Israel starts building barrier on Egypt border

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Work is beginning in Israel on a barrier along the border with Egypt, aimed at stemming the flow of illegal immigrants into the country.

The barrier, including an electric fence and surveillance technology, will run for 250km (155 miles).

Work on the $372m (£232m) project is expected to take up to a year.

Hundreds of migrants - including many asylum seekers - enter Israel from Egypt every week, Israeli government figures suggest.

Egyptian border guards have shot dead dozens of migrants - mostly from Africa - in recent years.

Egyptian officials insist they only shoot at the border after those crossing ignore repeated orders to stop, and point out that human-trafficking gangs carry guns.

However, the United Nations and human rights groups have asked Egypt to stop excessive force being used.

The Israeli government says the barrier will also control the threat of Islamic militants, who cross into Egypt from the Gaza Strip and then try to infiltrate Israeli territory.

'Major threat'

The Israeli defence ministry said on Sunday that "dozens of heavy engineering vehicles will be deployed at points along the Israeli-Egypt border" on Monday.

The Israeli government approved the construction of the barrier in March, after months of planning and preparatory work.

Prime Minister Benjamin Netanyahu has described the influx of illegal migrants across the border as a major threat to "the Jewish and democratic character of the state of Israel".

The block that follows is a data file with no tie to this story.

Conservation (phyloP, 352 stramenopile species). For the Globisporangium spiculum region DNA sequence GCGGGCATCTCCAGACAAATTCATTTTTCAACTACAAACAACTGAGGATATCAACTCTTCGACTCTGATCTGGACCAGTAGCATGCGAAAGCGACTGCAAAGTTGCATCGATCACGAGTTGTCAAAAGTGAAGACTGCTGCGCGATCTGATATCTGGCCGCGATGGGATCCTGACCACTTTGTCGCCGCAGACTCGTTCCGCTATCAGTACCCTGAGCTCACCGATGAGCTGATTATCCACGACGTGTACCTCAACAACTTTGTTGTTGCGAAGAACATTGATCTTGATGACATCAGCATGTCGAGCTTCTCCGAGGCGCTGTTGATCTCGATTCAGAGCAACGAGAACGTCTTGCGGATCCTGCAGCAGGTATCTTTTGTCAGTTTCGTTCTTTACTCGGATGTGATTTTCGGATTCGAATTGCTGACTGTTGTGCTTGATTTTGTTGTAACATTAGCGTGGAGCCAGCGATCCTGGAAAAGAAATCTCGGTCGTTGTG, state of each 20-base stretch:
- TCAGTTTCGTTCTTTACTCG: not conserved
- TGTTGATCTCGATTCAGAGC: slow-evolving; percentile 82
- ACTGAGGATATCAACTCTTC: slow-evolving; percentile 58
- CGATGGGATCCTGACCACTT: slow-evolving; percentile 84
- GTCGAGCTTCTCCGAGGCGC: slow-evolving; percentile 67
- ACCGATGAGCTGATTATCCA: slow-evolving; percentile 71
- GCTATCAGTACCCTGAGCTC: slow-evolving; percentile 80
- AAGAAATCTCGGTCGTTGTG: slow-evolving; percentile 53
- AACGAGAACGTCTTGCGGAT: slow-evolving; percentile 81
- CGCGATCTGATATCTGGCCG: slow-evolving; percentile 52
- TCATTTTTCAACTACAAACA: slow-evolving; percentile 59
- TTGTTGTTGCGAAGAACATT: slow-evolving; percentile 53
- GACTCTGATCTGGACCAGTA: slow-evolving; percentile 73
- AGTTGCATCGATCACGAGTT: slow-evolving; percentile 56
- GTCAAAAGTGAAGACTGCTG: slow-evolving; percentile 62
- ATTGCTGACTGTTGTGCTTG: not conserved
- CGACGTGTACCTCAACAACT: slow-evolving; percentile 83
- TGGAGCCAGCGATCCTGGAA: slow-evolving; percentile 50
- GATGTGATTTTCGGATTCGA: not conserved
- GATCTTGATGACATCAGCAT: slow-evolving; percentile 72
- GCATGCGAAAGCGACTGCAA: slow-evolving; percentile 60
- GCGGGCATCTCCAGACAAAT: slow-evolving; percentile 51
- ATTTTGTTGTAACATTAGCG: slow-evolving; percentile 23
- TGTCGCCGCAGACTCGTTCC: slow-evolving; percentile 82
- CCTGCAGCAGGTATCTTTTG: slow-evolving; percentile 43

An African migrant in Israel. File photo Many African migrants try to sneak into Israel to escape poverty

The Israeli immigration authority said in a report earlier this month that some 700 illegal migrants - a record number - infiltrated through the Egypt-Israel border on a weekly basis, Israel's Haaretz newspaper says.

This marked an increase of about 300% since the start of 2010, according to the report, which put the number of migrants at 10,858 over the January-November period.

In 2009, 4,341 migrants were recorded.

A deal struck between Libya and Italy in 2009 has cut off a popular sea route to Europe for illegal African migrants and helped direct the flow towards Israel, the BBC's Yolande Knell in Cairo says.

Our correspondent adds that many African migrants believe that Israel is currently offering better work opportunities and more Western standards.

Some migrants claim political asylum but that is only granted by Israel in very rare cases.

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